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By Dartunorro Clark

Democratic Rep. Beto O'Rourke, trailing in the polls, went on the attack Tuesday night in a debate with Ted Cruz, calling his Republican rival "dishonest" and reviving Donald Trump's derisive and memorable nickname for the Texas senator.

Borrowing a page from Trump's campaign playbook, O'Rourke dubbed Cruz as "Lyin' Ted" minutes into the hour-long face off.

"This is what you can expect over course of the debate: Senator Cruz won't be honest with you. He's dishonest," O'Rourke said. "It's why the president called him 'Lyin' Ted' and it's why the nickname stuck — because it's true."

Cruz shot back: "It's clear Congressman O'Rourke's pollsters have told him to come out on the attack. If he wants to insult me and call me names, that's fine." But, Cruz went on to note, "facts are stubborn things."

It was the second debate in a hard-fought Senate contest that has become the focus of national attention — O'Rourke recently shattered a fundraising record by hauling in $38 million in a three-month period. Polls show the contest in the reliably red state is still fairly close, with Cruz holding a single-digit lead three weeks from Election Day.

Their meeting in what is likely the final debate was marked by repeated jabs and sharp policy differences from the opening bell. The two clashed over abortion, health care, energy, immigration, the Supreme Court, trade and more.

But it was perhaps most notable for O'Rourke's more aggressive and sometimes personal attacks on Cruz, a much sharper approach than the El Paso-area congressman took in their first debate last month.

"He's all talk and no action," O'Rourke said late in the debate, citing Cruz's vote against a bill to protect women from violence.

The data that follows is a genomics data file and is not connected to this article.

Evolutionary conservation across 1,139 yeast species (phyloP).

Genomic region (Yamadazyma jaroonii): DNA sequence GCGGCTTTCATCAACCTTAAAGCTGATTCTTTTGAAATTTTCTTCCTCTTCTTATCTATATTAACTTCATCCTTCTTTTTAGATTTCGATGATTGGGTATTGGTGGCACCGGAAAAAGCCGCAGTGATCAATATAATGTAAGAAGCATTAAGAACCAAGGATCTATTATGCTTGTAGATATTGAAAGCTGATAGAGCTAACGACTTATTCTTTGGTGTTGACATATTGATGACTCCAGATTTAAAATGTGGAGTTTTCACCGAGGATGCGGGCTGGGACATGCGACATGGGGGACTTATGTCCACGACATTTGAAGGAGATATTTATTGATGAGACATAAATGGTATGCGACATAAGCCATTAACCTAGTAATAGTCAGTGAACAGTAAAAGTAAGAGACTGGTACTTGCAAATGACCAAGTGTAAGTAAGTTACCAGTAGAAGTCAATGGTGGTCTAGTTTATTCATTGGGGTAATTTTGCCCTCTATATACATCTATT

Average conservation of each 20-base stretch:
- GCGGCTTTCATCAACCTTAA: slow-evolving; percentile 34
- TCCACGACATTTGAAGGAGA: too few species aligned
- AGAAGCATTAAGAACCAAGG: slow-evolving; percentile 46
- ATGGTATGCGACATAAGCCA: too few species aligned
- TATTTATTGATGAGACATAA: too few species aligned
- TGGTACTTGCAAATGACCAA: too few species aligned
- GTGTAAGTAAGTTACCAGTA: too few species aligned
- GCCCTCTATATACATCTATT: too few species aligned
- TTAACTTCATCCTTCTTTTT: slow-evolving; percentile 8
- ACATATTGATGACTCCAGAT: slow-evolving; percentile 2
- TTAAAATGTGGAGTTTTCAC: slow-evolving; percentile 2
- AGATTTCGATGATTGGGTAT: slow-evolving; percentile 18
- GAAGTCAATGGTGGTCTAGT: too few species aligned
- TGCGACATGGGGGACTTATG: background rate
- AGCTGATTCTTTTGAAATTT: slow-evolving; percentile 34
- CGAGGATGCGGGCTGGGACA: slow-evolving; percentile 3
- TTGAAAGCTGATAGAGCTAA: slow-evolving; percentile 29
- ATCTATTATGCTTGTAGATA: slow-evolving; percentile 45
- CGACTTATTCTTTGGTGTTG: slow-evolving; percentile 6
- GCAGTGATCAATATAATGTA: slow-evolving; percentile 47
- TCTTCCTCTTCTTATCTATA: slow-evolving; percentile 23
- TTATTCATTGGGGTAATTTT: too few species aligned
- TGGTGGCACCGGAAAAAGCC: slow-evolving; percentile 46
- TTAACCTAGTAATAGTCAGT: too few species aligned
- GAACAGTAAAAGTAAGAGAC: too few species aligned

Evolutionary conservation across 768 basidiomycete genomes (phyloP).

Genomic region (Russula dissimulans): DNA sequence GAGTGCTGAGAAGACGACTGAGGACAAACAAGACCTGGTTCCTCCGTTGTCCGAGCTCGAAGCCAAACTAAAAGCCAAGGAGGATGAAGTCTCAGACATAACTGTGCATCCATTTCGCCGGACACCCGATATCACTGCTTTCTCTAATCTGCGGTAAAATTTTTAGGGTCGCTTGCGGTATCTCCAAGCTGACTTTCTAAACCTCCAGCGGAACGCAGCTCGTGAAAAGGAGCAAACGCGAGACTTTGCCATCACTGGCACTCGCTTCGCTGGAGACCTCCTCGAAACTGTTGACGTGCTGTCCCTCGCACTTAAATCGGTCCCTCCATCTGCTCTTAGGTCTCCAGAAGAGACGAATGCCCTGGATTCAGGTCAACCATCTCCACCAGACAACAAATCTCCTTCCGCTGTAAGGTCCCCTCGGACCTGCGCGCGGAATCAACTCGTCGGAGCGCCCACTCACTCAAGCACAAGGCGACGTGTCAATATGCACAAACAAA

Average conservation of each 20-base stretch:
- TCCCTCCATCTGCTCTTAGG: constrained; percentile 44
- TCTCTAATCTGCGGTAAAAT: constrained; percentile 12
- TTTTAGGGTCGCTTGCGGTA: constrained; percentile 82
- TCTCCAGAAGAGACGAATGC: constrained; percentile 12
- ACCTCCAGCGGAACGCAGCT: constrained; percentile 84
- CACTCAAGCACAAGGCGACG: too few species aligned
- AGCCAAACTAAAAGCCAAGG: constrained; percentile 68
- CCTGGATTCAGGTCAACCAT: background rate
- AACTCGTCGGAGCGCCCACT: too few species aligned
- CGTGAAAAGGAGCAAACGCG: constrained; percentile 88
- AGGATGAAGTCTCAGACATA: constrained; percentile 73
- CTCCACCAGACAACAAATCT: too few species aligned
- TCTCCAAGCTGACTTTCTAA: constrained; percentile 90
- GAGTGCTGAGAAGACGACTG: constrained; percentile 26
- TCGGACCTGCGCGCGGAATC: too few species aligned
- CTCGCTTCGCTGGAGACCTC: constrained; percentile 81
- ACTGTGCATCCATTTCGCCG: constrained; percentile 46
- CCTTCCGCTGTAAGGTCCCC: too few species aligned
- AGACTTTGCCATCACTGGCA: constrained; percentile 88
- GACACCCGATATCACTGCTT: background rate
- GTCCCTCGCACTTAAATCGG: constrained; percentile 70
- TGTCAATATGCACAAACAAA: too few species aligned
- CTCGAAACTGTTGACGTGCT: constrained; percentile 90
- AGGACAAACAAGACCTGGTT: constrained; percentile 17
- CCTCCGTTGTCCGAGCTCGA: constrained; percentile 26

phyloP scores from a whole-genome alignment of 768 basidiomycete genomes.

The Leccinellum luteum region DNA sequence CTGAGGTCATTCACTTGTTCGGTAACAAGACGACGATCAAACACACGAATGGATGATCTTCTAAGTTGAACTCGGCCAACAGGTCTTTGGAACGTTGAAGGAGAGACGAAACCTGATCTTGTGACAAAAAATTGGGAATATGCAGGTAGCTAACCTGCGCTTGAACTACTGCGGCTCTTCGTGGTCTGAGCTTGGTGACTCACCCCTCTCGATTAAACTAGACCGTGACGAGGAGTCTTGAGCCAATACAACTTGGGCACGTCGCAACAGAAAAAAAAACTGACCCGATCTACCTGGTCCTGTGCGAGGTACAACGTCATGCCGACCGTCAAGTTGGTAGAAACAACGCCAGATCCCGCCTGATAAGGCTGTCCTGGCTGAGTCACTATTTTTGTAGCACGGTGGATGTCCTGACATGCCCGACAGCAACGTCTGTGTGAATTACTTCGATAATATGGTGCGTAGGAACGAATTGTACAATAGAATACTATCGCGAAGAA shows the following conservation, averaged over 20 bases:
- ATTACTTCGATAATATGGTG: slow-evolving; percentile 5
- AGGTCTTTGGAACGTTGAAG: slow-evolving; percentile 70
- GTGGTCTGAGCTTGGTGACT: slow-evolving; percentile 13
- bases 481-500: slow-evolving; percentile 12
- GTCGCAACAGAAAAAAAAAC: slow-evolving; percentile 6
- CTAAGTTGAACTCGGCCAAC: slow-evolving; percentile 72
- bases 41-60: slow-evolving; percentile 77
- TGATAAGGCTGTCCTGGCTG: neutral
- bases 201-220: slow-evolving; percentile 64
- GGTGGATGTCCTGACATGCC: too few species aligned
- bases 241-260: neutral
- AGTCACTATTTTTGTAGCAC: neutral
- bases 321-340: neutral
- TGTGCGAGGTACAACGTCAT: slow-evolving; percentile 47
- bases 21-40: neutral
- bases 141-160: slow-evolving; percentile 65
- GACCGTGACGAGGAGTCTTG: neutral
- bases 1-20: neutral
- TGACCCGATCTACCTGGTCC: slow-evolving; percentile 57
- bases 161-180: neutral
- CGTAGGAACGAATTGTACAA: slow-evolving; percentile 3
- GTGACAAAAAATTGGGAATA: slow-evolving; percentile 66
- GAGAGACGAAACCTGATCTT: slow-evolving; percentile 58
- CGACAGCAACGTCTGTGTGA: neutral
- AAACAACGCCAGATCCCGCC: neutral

O'Rourke repeatedly portrayed his opponent as putting his own interests ahead of Texans, charging that Cruz had missed many votes in the Senate while campaigning across the country for the White House in 2016.

"Ted Cruz has put his career above the interests and priorities of Texas. Ted Cruz is for Ted Cruz," O'Rourke said.

Cruz got in plenty of shots of his own, calling his opponent "extreme" on immigration and charging that O'Rourke not only opposed building a border wall but also wanted to tear down existing fences and barriers. The Republican also charged O'Rourke had opposed law enforcement his entire career in public life.

Cruz said O'Rourke still "goes with the left-wing national activists and left-wing national donors."

Cruz said he wants to work with Trump on trade policy and other issues, and noted O'Rourke is the only Democrat running for Senate in the country who has called for the president's impeachment, a statement O'Rourke did not dispute. Cruz told the audience that mattered because if O’Rourke wins, there will be "two years of a partisan circus and a witch hunt on the president."

"Really interesting to hear you talk about a partisan circus after your six years in the U.S. Senate," O'Rourke replied, to laughter from the audience.

During one of the final moments of the debate, Cruz elicited groans from the audience when he snapped at reporter Jason Whitely, one of the debate's moderators, for trying to ask a follow-up to a question about the lack of civility in public life.

"Don't interrupt me, Jason," Cruz said.

Trump is coming to Texas on Monday to campaign on behalf of Cruz at a rally in Houston.

On Wednesday, the president tweeted that he had watched the debate and called O'Rourke a "flake."

The debate was hosted at at the studio of KENS-5, a CBS affiliate in San Antonio, and the candidates answered questions from two of the network's reporters.